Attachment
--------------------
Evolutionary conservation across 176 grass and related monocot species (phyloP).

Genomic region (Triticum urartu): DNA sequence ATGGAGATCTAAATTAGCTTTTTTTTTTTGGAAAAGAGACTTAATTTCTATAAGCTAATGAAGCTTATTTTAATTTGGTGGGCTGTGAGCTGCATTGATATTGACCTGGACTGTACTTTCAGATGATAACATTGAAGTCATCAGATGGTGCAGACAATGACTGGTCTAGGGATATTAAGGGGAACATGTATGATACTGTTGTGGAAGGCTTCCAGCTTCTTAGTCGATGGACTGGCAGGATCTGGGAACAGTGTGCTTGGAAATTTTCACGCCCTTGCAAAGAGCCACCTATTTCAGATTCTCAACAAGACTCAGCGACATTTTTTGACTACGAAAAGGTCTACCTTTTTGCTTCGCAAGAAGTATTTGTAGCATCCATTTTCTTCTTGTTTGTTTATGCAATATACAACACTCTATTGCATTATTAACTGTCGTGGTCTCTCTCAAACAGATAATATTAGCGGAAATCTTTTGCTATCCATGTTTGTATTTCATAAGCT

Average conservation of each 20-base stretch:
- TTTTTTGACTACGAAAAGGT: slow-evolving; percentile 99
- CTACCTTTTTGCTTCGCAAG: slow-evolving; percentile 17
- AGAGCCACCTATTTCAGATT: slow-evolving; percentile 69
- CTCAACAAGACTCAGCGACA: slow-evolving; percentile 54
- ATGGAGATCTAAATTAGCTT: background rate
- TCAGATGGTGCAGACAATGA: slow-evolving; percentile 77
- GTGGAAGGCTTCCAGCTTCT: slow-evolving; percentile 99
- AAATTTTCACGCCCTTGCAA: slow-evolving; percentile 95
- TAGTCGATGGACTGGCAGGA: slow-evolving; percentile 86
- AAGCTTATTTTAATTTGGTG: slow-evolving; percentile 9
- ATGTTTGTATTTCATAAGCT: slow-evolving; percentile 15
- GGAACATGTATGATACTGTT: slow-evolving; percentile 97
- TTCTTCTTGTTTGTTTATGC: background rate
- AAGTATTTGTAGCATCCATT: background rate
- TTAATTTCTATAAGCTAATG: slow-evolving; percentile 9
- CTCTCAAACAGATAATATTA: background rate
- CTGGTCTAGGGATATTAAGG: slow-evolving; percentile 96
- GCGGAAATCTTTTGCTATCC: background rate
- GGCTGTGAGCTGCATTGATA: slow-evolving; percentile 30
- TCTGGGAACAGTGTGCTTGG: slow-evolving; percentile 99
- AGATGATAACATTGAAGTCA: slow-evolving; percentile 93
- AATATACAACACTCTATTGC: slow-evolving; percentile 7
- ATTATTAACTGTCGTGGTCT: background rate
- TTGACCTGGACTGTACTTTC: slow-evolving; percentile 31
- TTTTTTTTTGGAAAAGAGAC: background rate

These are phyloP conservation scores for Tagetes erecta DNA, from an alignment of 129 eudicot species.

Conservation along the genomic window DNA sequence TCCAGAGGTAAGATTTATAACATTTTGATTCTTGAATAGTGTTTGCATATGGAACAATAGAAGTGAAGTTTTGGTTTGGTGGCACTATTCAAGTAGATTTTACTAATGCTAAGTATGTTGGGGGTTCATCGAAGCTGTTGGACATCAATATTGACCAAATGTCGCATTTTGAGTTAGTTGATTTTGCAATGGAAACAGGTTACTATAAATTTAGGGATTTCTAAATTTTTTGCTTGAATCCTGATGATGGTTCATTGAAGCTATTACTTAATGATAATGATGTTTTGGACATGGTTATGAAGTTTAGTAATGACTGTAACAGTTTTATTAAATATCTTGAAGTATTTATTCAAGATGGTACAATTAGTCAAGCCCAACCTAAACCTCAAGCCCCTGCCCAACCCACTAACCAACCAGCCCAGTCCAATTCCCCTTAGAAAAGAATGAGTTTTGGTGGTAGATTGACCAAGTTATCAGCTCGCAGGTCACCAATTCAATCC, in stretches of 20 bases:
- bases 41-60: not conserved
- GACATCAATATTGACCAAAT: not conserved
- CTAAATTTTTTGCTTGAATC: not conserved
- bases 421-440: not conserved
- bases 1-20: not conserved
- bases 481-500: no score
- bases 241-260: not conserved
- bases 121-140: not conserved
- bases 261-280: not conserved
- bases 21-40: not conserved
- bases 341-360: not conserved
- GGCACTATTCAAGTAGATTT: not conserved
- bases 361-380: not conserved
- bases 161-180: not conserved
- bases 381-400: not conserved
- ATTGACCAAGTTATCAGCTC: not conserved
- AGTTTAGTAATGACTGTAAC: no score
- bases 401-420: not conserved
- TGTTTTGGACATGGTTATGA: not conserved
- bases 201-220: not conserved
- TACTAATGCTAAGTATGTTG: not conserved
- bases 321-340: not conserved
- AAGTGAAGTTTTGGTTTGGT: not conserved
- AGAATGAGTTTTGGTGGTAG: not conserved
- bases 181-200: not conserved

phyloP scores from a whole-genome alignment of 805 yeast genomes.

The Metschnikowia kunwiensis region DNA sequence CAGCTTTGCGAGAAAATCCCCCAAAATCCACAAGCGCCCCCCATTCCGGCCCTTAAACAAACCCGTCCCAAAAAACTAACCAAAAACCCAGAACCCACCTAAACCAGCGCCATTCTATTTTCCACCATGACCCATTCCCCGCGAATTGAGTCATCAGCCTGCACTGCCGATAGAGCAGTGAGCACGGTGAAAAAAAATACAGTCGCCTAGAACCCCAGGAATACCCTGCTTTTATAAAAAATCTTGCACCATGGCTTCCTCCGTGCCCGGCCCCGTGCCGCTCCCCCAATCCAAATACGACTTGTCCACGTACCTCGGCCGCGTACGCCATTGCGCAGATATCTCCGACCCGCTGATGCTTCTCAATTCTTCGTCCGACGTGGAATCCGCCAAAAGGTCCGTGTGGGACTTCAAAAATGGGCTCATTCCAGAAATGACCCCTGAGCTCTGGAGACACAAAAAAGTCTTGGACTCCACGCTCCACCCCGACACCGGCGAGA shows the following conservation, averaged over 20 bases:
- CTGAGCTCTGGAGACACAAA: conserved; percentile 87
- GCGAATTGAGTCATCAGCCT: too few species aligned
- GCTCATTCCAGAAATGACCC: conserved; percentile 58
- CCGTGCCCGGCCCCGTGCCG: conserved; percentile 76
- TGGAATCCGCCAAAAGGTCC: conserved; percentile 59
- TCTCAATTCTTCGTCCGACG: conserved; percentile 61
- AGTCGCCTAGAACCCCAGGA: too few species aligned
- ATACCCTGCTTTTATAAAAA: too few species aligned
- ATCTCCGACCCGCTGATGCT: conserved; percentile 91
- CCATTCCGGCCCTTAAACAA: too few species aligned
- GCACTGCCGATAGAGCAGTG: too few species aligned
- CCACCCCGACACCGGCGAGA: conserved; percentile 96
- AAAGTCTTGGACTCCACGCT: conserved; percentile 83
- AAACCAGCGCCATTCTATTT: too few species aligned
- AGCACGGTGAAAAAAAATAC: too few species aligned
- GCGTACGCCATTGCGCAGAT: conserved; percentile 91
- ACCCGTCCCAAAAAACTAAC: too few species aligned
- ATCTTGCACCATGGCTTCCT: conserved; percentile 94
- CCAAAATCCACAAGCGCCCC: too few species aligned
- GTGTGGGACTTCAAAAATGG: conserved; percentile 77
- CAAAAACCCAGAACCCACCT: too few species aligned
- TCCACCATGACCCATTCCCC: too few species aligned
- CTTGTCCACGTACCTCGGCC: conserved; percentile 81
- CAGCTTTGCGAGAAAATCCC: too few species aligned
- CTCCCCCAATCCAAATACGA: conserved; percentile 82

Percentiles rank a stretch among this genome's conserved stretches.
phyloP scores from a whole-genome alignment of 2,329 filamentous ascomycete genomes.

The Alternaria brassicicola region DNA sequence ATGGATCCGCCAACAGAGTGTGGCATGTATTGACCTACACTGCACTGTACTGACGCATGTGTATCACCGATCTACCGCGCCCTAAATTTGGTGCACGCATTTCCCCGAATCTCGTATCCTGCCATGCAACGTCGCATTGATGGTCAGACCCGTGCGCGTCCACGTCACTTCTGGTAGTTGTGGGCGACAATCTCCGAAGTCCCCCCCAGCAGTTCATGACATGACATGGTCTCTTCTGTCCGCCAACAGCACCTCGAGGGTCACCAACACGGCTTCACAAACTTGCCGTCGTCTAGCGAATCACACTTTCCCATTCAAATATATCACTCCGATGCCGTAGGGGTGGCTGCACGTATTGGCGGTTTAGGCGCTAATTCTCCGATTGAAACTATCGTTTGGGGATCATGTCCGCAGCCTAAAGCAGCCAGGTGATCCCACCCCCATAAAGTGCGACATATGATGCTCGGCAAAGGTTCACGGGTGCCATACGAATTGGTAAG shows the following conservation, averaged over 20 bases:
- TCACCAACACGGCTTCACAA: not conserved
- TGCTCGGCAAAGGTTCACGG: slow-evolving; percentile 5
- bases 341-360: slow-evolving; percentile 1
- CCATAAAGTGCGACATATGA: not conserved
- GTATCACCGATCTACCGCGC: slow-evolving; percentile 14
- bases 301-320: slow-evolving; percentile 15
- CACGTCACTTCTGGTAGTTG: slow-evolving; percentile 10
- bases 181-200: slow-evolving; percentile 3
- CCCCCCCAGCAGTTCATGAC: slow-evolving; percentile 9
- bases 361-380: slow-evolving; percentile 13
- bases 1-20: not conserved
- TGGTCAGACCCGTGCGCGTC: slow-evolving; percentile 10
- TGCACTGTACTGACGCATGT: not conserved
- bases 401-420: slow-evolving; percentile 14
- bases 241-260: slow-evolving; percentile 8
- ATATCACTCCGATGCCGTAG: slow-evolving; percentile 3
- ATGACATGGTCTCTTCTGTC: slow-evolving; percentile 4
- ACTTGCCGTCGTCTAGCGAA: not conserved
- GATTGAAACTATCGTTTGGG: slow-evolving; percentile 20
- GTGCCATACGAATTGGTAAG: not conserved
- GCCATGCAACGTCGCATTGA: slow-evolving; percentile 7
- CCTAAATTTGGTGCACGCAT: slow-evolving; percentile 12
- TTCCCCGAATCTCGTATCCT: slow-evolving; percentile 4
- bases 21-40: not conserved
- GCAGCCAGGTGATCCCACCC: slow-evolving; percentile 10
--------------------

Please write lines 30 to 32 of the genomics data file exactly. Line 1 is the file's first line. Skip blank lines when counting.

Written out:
Conservation along the genomic window DNA sequence TCCAGAGGTAAGATTTATAACATTTTGATTCTTGAATAGTGTTTGCATATGGAACAATAGAAGTGAAGTTTTGGTTTGGTGGCACTATTCAAGTAGATTTTACTAATGCTAAGTATGTTGGGGGTTCATCGAAGCTGTTGGACATCAATATTGACCAAATGTCGCATTTTGAGTTAGTTGATTTTGCAATGGAAACAGGTTACTATAAATTTAGGGATTTCTAAATTTTTTGCTTGAATCCTGATGATGGTTCATTGAAGCTATTACTTAATGATAATGATGTTTTGGACATGGTTATGAAGTTTAGTAATGACTGTAACAGTTTTATTAAATATCTTGAAGTATTTATTCAAGATGGTACAATTAGTCAAGCCCAACCTAAACCTCAAGCCCCTGCCCAACCCACTAACCAACCAGCCCAGTCCAATTCCCCTTAGAAAAGAATGAGTTTTGGTGGTAGATTGACCAAGTTATCAGCTCGCAGGTCACCAATTCAATCC, in stretches of 20 bases:
- bases 41-60: not conserved
- GACATCAATATTGACCAAAT: not conserved